California’s Keeper Recovers Drifting Buoy

Coast Guard Cutter George Cobb approaches a wayward weather buoy that had broken free of its mooring. Photo courtesy of CGC Geroge Cobb

Story by Lt. Collin R. Bronson

The crew of the Coast Guard Cutter George Cobb, working with the National Data Buoy Center, recently recovered a National Oceanic and Atmospheric Administration weather data buoy approximately 100 miles west of San Diego, Calif., March 19, 2013.

The buoy, number 46023, had reached the end of its service life and had broken free of its mooring.

“It had been] drifting for several weeks,” said Lt. Collin Bronson, commanding officer of the George Cobb, a 175-foot Coastal Class buoy tender homeported in San Pedro, Calif.  “We were able to find the buoy and tow it to a local recycling center.”

Termed “weather sentinels of the sea,” data buoys measure and transmit air and sea temperatures, wind speed and direction, wave height direction and duration, as well as barometric pressure changes.  This information is then compiled into weather reports and used for forecasting on which commercial, private and military mariners depend.  The information assists the National Weather Service in developing weather reports for the Southeastern Gulf of Alaska.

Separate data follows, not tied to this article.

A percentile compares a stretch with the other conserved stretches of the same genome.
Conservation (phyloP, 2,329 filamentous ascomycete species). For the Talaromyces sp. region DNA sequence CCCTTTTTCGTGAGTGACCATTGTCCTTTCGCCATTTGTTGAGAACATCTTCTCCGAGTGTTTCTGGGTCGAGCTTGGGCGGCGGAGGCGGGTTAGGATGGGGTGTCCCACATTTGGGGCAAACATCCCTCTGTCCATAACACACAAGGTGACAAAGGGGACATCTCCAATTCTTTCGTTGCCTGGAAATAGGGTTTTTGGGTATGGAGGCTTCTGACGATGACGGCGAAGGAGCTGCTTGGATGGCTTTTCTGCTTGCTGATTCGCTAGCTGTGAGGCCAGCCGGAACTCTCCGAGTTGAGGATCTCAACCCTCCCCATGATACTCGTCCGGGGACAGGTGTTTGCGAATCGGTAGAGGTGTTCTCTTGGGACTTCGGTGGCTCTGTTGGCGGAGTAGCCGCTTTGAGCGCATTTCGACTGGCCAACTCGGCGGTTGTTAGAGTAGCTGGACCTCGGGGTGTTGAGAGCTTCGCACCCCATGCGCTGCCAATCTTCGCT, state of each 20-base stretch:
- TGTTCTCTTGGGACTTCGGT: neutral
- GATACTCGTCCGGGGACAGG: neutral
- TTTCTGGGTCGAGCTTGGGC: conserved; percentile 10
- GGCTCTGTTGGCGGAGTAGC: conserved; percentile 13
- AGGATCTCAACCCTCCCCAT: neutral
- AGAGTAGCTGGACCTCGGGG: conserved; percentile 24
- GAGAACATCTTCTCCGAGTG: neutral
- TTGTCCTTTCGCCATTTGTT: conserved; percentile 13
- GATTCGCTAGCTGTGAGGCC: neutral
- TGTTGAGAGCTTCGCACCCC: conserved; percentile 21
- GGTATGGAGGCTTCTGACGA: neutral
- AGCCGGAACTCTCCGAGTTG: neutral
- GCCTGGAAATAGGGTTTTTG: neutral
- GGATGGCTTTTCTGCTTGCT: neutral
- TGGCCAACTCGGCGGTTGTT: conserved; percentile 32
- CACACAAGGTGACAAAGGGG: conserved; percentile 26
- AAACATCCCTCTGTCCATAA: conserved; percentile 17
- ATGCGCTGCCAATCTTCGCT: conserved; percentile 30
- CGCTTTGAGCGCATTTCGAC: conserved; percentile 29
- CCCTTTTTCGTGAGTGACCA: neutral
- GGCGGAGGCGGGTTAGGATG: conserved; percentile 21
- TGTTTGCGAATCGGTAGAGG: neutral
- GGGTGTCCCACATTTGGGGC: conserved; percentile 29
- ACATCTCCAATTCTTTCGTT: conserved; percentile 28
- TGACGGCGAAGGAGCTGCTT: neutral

“This buoy has been replaced by a newer generation buoy, which is more reliable and transmits weather and sea state data more efficiently,” said Bronson.  “It was vital that we remove this buoy from the sea as it was a hazard to navigation and not something we want drifting in the environment.”

the Crew of the Coast Guard Cutter George Cobb works with wayward weather buoy

The crew of the Coast Guard Cutter George Cobb works with a weather buoy that had broken free of its mooring. Photo courtesy of CGC Geroge Cobb

The National Data Buoy Center provides hourly observations from a network of about 90 buoys and 60 Coastal Marine Automated Network (C-MAN) stations to help meet these needs.  All stations measure wind speed, direction and gust, atmospheric pressure, and air temperature.  In addition, all buoy stations — and some C-MAN stations — measure sea surface temperature, wave height and period.

This isn’t the first time the George Cobb has made an unusual rescue at sea.  In December of 2012, the crew played an important role in releasing a sea lion back into the ocean.

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